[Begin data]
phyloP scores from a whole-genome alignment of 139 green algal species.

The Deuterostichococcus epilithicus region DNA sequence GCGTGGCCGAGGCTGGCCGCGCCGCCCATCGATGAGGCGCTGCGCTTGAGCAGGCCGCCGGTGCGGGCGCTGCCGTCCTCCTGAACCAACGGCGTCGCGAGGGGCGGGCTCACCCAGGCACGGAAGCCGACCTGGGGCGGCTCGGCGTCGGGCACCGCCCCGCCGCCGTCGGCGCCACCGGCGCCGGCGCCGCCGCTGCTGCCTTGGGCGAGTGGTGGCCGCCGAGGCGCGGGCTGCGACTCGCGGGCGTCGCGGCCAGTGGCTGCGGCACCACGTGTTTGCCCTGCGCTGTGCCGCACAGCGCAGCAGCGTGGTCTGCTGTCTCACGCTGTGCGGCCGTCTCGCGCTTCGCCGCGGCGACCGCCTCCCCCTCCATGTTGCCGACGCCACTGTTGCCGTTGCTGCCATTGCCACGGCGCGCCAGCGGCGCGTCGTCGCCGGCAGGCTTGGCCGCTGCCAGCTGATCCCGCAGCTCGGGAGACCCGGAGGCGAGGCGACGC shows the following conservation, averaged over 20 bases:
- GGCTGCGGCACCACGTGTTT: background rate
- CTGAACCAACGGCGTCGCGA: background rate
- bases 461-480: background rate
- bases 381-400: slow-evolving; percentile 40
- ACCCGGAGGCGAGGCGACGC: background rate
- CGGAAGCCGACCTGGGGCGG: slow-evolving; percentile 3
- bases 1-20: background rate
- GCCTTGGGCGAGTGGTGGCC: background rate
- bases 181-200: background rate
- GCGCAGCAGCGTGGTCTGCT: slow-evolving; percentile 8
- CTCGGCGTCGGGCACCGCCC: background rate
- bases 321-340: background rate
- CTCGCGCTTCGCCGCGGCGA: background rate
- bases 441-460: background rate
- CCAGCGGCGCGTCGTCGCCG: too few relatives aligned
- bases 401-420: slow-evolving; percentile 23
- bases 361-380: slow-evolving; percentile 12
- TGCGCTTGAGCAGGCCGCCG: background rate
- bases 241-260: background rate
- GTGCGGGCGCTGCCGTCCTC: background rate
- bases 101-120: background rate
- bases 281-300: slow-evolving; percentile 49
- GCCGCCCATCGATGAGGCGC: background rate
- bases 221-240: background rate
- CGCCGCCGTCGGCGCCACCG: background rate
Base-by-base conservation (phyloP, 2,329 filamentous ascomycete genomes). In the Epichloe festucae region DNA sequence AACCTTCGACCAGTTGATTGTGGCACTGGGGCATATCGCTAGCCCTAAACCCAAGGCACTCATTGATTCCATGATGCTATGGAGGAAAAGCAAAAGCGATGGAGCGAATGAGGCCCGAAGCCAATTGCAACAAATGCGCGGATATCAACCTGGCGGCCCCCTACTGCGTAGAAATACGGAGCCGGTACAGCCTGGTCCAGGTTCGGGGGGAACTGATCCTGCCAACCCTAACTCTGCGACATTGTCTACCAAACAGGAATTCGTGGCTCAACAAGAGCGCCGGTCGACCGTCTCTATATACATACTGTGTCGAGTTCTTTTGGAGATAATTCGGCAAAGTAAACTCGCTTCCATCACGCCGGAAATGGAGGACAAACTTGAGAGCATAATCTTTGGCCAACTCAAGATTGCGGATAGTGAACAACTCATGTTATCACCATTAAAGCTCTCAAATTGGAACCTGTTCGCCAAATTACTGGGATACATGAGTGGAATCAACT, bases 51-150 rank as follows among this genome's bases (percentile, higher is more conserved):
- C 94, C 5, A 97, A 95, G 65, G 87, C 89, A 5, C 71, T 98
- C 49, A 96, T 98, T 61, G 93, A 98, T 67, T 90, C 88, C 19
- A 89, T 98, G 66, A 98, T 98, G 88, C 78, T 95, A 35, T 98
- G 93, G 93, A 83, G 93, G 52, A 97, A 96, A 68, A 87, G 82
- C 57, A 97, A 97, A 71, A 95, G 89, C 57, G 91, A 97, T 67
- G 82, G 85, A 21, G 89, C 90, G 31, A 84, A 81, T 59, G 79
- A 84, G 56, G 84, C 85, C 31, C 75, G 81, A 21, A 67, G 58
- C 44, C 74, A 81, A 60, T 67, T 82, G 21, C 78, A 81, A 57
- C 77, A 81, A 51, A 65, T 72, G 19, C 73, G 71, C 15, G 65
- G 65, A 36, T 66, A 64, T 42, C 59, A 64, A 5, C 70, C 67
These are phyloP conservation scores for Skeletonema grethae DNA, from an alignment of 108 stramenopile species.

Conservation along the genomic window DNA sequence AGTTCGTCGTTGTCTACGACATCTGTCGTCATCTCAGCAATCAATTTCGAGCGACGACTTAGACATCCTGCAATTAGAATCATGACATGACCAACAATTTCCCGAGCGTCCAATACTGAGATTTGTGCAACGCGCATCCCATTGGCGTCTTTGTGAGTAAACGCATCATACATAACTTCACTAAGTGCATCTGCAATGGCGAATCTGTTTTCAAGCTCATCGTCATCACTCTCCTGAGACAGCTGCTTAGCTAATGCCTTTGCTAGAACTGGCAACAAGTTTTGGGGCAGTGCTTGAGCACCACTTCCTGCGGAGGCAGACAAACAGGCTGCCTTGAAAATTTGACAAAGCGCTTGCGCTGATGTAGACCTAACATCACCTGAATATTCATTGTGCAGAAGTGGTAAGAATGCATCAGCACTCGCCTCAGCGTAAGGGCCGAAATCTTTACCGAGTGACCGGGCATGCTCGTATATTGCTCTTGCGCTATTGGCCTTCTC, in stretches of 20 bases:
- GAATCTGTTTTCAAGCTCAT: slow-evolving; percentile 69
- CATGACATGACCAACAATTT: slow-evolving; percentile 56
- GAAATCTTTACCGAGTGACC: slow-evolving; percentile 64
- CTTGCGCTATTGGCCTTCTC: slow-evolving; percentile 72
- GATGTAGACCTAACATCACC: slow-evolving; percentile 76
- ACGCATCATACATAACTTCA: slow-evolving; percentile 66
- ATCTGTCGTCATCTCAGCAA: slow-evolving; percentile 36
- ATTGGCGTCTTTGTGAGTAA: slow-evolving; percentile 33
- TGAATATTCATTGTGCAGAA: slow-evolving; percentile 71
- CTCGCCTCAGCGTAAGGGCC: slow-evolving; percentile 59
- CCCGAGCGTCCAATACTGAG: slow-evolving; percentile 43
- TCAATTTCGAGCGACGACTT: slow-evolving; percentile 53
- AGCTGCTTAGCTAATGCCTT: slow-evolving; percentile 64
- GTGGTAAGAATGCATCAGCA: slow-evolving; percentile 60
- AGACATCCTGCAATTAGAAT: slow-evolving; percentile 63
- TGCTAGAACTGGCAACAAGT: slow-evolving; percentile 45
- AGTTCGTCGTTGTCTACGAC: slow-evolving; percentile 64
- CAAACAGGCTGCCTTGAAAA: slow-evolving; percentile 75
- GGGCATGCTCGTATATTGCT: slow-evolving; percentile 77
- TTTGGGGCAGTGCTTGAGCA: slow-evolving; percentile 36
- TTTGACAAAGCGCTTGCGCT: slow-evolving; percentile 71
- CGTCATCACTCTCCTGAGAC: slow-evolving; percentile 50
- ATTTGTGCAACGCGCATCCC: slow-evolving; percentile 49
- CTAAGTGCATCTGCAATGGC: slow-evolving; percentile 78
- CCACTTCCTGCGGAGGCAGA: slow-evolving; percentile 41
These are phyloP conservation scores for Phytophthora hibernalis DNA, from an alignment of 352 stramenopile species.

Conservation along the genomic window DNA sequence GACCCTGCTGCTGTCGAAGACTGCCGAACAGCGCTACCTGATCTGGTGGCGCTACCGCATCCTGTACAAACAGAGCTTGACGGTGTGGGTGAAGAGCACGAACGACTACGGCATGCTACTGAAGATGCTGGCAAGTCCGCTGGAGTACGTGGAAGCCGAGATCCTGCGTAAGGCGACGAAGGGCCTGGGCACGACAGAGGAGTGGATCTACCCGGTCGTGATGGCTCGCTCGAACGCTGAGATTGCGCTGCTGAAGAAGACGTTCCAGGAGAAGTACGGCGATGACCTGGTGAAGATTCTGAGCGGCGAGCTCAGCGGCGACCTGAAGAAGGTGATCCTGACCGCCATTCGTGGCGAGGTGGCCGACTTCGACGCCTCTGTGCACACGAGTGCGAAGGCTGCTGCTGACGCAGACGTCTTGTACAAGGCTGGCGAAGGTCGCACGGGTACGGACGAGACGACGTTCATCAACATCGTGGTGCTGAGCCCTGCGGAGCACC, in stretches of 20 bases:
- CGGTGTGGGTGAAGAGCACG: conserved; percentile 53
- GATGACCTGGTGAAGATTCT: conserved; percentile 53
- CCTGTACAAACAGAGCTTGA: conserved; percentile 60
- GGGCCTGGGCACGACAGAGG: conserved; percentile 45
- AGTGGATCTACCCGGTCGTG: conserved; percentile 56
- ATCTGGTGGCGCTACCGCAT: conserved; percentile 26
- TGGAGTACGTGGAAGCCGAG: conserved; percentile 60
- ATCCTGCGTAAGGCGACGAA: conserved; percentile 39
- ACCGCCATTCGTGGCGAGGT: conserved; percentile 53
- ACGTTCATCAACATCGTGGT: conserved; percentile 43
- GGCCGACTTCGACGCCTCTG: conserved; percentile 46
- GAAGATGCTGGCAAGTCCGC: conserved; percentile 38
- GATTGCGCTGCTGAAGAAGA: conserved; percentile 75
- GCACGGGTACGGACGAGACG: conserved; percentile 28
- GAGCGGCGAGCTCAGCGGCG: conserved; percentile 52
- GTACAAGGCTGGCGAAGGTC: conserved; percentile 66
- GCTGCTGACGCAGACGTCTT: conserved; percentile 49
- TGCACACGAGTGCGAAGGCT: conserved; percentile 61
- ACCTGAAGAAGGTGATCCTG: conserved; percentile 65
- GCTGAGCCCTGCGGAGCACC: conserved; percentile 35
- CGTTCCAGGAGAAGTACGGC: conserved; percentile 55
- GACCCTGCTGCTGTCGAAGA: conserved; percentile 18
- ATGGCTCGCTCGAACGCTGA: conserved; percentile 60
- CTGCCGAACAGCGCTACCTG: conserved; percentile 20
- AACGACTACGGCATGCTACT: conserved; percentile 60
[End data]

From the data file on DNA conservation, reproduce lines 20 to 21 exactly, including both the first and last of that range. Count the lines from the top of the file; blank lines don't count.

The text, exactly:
- TGCGCTTGAGCAGGCCGCCG: background rate
- bases 241-260: background rate